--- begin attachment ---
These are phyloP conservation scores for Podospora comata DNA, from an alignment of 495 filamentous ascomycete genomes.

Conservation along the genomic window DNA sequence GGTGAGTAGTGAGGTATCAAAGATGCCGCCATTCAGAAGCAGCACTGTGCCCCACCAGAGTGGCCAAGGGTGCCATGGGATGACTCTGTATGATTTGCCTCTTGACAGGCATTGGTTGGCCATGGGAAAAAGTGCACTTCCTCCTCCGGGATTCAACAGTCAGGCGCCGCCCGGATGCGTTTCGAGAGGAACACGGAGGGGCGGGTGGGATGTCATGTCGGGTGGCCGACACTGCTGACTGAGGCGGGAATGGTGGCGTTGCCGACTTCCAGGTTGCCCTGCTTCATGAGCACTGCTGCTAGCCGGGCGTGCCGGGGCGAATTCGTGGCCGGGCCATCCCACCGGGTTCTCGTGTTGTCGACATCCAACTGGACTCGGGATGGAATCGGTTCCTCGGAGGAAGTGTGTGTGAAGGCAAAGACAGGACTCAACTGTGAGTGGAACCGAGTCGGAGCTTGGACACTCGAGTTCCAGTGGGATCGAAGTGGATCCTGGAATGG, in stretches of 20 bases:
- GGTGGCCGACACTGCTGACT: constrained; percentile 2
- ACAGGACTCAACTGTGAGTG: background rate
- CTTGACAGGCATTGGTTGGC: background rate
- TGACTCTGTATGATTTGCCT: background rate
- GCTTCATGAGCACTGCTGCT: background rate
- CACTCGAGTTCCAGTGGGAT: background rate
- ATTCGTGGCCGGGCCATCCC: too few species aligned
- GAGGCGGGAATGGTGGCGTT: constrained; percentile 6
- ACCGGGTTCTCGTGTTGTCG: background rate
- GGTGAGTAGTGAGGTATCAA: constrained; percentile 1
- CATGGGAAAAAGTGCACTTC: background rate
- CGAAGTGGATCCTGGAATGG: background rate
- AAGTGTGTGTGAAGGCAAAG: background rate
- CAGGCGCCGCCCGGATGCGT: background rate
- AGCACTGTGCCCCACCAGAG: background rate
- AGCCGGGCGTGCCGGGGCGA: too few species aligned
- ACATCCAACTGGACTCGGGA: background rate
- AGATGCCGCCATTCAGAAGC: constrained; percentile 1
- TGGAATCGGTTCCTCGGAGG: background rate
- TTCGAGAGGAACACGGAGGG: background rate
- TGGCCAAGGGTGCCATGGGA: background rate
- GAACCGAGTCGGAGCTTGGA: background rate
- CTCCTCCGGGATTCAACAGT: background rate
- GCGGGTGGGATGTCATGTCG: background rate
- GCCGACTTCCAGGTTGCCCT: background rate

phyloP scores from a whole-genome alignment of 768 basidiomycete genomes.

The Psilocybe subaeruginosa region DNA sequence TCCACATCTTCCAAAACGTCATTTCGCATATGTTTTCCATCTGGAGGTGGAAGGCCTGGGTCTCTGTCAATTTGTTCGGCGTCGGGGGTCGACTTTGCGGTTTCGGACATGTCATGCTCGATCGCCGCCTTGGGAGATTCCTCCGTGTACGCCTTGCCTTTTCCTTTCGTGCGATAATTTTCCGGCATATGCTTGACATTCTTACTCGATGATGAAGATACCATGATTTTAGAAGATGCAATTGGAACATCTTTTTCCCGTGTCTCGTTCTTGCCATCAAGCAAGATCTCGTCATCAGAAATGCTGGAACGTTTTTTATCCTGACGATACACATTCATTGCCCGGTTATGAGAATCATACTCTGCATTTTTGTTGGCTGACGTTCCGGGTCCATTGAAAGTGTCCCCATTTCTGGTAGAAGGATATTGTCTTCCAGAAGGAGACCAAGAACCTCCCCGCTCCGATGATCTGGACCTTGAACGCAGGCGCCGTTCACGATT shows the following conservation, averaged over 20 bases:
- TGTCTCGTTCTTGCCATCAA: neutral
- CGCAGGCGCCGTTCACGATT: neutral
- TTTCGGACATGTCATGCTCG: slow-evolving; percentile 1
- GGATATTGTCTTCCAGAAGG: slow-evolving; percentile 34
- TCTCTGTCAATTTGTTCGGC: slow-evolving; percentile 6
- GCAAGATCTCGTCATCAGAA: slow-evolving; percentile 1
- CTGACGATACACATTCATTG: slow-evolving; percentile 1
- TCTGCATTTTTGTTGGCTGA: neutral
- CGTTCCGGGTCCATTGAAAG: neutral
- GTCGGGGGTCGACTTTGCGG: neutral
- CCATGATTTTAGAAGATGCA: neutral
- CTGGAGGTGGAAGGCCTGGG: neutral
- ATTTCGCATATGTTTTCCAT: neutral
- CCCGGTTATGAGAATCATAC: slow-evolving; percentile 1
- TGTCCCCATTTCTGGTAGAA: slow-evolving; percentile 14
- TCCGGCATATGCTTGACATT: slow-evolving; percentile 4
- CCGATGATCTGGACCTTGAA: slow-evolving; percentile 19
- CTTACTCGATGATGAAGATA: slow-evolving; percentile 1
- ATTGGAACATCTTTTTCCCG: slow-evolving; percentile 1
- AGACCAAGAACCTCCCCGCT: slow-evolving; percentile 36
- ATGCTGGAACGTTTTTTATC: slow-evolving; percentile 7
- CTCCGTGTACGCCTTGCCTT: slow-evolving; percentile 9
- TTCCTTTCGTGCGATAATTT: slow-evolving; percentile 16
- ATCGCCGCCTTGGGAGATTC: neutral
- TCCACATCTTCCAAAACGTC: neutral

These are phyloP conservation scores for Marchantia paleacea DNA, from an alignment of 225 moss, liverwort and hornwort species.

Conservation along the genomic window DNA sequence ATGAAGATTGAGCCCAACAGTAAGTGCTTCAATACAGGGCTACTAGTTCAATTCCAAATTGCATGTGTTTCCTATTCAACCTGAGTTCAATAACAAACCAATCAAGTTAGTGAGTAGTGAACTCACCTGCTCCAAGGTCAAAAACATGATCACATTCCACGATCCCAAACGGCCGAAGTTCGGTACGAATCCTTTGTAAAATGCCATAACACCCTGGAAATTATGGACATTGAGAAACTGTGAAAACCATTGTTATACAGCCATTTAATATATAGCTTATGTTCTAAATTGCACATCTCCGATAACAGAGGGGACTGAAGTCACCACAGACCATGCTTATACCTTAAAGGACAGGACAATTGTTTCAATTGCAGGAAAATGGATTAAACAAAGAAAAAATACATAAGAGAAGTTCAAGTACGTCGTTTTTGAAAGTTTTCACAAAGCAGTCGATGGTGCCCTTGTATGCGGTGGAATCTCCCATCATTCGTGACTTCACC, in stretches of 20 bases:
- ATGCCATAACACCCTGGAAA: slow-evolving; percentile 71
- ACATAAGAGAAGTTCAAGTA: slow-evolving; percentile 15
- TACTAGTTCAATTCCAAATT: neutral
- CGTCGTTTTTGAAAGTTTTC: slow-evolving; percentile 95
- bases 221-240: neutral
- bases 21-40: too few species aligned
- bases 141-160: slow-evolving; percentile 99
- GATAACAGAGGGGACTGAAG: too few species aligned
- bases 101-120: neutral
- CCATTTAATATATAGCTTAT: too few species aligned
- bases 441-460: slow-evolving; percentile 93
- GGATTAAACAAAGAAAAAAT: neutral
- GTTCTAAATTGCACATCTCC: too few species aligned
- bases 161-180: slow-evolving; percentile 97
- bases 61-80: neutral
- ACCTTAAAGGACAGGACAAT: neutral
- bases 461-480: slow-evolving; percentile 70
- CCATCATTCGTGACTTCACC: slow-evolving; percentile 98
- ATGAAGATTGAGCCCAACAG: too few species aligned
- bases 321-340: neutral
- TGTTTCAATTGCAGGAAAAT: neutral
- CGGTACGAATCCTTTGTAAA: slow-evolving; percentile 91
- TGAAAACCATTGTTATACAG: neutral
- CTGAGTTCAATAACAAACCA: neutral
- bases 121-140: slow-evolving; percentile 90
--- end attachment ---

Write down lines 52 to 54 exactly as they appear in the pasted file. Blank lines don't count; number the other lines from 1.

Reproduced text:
- TTCCTTTCGTGCGATAATTT: slow-evolving; percentile 16
- ATCGCCGCCTTGGGAGATTC: neutral
- TCCACATCTTCCAAAACGTC: neutral